Current AffairsIsrael

What are they (Netanyahu and Abbas) thinking?

The news in this morning’s paper (April 3, 2014) is all about the imminent collapse of the peace talks being brokered by US Secretary of State John Kerry. The Americans blame both sides for taking steps to sabotage any chance of a deal: the Palestinians for applying to become a signatory to 15 different UN conventions, and Israel for announcing more settlement building. Israel, of course, has also failed to live up to an agreement to release a fourth batch of Palestinian prisoners.

In the past Kerry has said “we can’t want peace more than you do.” And while it may look like the Americans want peace more than either the Israelis or the Palestinians, I don’t think that’s the case.

So what are they thinking?

As much as many Israelis think Kerry and Obama are somehow “pro-Palestinian,” that’s absolute nonsense. They are pro-Israeli, and everything they actually do – from continuing to supply Israel with more military aid than any other country in the world to the way they have been conducting the negotiations for a peace deal is proof. They accepted Netanyahu’s outrageous insistence that the Palestinians recognize Israel as a “Jewish” state (see my blog post on why that’s crazy). They are definitely not “pro-Palestinian.” They are placing equal blame for the expected collapse of the talks on both parties. I’d place more on the Israelis.

Abbas’s thinking is probably pretty simple. He looks at what Israel is prepared to offer with the current right-wing government, and he figures he’ll get a better deal “doing it the hard way.” Yes, it will be tougher and will take a few more years. But they’ve been fighting for a state for over 40 years already, so what does it matter if it takes five or ten more instead of two or three more. The Palestinians have never been better positioned to put real, serious pressure on Israel. As explained in an opinion piece in Haaretz by Bassem Khoury, former economic minister of the PA, Palestine’s “non-member state” status at the UN opens a lot of doors that were previously closed – including the ability to make the applications they just made to various international conventions. More significantly, they can probably join the International Criminal Court in the Hague, and accuse Israel of war crimes. Furthermore, with terrorism at very low levels, Palestinians are no longer seen as “bad guys” by the rest of the world. They are seen as an occupied people engaged in a legitimate fight against Israel. Their resounding win at the UN when they put in the bid for “non-member state” status, by a 2/3 majority, shows most governments of the world support them.

BDS (boycotts, divestment, and sanctions) will only pick up steam if the Palestinians succeed in joining the ICC and getting Israel charged with war crimes.

The pressure on Israel in 3 or 4 years could be immense. The Palestinians may be in a MUCH stronger negotiating position.

So it all makes sense from a Palestinian perspective. But what is Netanyahu thinking?

Netanyahu is not stupid. I think he’s something of a realist. He knows there is no good alternative to the Palestinians having a state. We certainly don’t want a “single state solution.” So why isn’t he trying harder to get a peace deal through?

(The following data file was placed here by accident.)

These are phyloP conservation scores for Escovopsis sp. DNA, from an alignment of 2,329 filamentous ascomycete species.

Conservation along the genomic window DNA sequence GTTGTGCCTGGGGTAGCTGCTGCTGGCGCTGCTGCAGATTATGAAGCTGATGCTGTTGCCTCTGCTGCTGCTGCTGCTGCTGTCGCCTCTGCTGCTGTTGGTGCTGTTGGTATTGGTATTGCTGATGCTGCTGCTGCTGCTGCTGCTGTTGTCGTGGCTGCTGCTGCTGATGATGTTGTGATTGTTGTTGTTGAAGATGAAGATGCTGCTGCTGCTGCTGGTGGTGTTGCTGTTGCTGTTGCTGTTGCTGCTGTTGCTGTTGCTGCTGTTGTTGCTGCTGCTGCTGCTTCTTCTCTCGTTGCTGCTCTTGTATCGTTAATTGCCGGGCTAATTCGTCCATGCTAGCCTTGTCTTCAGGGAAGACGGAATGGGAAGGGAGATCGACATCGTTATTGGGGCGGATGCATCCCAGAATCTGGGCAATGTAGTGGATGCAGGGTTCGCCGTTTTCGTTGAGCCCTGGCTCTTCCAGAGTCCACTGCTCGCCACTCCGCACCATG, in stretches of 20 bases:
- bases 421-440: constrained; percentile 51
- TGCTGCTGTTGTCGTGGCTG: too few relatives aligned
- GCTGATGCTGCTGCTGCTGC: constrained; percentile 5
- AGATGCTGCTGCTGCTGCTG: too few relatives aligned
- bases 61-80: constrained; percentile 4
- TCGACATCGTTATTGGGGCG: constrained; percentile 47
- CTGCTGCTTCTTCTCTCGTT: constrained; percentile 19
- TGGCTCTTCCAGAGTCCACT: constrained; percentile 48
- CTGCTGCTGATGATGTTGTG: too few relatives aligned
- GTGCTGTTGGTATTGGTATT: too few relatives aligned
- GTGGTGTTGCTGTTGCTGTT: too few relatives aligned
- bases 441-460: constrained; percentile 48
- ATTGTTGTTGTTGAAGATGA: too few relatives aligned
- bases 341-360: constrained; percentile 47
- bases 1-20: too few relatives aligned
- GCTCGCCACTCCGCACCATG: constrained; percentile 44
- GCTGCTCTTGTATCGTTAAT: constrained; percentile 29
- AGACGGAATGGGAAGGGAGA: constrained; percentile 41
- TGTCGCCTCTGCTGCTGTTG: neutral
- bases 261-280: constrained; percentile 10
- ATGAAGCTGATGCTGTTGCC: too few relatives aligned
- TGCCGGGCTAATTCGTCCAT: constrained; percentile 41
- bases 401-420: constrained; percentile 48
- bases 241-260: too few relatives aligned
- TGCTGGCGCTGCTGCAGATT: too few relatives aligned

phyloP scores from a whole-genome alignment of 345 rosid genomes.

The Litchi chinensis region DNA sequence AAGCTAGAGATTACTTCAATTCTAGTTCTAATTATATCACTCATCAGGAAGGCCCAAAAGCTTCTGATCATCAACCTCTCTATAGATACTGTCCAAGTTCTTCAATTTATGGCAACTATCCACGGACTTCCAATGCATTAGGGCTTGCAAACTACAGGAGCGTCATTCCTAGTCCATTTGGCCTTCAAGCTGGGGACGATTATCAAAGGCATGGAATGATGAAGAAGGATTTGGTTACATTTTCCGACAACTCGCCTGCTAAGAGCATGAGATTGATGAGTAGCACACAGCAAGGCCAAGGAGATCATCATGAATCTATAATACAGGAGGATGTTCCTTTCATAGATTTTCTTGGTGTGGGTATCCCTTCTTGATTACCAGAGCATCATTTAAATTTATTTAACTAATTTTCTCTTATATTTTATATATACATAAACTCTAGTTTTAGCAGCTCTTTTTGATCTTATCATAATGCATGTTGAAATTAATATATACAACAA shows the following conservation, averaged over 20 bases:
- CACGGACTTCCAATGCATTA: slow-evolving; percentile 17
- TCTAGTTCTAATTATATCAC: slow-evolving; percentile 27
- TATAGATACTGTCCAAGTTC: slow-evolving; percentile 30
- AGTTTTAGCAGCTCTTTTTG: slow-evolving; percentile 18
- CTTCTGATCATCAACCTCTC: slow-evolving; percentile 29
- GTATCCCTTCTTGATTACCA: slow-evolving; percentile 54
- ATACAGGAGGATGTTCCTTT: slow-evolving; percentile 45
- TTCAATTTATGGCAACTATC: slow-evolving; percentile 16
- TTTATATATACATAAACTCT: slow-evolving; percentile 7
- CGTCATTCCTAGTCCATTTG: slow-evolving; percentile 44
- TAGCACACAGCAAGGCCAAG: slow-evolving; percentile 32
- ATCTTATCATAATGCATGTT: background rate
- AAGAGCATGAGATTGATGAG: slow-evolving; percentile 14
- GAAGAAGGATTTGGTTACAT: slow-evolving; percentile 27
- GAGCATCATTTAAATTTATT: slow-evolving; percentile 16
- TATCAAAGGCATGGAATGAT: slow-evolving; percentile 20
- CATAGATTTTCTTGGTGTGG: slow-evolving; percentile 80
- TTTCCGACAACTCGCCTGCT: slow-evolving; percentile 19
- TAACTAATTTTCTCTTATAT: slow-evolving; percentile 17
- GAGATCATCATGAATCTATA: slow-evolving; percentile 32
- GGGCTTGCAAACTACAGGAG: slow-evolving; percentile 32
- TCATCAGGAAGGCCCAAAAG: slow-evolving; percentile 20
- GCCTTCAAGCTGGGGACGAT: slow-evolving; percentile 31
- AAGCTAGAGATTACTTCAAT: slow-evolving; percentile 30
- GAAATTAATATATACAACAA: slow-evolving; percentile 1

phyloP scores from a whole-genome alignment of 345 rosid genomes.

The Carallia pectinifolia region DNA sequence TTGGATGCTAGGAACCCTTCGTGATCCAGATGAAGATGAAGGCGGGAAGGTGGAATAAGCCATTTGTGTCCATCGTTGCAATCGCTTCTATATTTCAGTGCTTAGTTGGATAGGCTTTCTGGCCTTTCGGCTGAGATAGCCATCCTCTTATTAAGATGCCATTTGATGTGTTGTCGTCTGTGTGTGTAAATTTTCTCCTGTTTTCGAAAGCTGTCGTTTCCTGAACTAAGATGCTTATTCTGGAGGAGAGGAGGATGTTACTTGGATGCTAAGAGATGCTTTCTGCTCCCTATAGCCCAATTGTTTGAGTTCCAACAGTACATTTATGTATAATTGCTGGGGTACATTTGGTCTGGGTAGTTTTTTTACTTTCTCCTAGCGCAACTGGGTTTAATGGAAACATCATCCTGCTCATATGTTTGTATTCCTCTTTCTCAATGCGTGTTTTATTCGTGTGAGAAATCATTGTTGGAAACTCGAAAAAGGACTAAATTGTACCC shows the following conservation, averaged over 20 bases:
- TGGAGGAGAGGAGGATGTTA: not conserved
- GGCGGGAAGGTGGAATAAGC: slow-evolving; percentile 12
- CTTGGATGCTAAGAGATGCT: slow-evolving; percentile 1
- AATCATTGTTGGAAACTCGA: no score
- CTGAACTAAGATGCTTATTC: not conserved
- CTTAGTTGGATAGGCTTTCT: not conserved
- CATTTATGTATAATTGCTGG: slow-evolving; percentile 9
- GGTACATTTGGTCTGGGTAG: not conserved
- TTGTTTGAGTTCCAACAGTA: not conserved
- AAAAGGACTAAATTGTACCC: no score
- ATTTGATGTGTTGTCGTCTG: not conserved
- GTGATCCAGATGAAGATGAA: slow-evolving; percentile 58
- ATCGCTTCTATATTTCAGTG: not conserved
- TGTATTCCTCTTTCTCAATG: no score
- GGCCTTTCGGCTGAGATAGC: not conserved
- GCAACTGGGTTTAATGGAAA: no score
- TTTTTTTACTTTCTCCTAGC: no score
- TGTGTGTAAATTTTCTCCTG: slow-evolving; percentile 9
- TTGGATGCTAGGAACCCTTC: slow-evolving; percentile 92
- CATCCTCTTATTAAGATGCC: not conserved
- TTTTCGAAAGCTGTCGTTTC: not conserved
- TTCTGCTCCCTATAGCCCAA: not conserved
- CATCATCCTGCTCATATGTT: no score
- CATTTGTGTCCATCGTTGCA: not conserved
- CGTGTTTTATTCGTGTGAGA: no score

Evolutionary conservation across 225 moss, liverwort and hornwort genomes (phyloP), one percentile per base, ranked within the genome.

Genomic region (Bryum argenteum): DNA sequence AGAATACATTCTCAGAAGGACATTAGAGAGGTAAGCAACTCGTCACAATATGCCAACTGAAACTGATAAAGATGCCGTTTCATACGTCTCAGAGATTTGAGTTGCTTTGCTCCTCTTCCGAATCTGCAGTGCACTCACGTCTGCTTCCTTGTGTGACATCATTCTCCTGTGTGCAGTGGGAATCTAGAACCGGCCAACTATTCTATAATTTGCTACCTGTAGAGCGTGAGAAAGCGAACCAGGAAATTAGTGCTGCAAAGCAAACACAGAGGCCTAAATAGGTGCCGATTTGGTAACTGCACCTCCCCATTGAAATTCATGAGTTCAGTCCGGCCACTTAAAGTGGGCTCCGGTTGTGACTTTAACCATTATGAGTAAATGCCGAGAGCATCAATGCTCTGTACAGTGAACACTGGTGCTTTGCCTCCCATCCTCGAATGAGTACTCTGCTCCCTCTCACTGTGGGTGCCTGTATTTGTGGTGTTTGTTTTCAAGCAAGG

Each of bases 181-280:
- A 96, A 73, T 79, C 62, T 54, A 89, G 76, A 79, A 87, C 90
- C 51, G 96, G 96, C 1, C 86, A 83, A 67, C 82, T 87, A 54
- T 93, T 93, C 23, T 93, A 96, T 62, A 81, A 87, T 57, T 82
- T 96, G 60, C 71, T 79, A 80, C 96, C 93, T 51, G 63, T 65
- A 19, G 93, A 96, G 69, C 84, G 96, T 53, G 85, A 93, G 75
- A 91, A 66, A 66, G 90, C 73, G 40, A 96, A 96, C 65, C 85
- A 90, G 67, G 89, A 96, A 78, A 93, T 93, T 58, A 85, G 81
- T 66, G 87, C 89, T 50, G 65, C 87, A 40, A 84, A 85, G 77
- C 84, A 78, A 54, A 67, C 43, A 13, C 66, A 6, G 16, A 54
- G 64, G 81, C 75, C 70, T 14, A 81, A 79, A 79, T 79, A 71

It could be that he knows any deal that the Palestinians will accept would not get through his cabinet. The government would collapse. For him to form a center-left coalition would never work – his own party would abandon him. So maybe he figures there is no alternative to letting the Palestinians do their thing in the international forums. No alternative to letting the Palestinians take their case to the ICC and try and ramp up BDS. Because if the Palestinians succeed in those efforts, there will be so much pressure on Israel that there will be no choice but to make a deal with the Palestinians, and even the right-wing parties in his government will recognize this. And when that “disaster” happens, Netanyahu wants to be the guy in charge, because he no doubt believes that he’s the one who’ll be able to make sure that Israel gets the best possible deal in any future negotiations. And he wants the historical credit for his “legacy.” I realize some people may say this is an insane idea – because in essence it makes Bibi a “closet supporter” of BDS and the Palestinians going to the UN, but I don’t see any other way to explain his torpedoing the current American efforts. It’s pretty obvious what the Palestinians next step will be, and what will happen to Israel. The days of maintaining the “status quo” of the occupation are going to be over soon.

While I believe it may take that kind of international pressure to bring about a peace deal, I also hope it’s not going to be TOO painful for those of us living here in Israel. But I think we are going to be facing some very difficult times in the next few years. No amount of “hasbara” (propaganda) is going to convince the world we’re the “good guys.”


Barry Leff

Rabbi Barry (Baruch) Leff is a dual Israeli-American business executive, teacher, speaker and writer who divides his time between Israel and the US.

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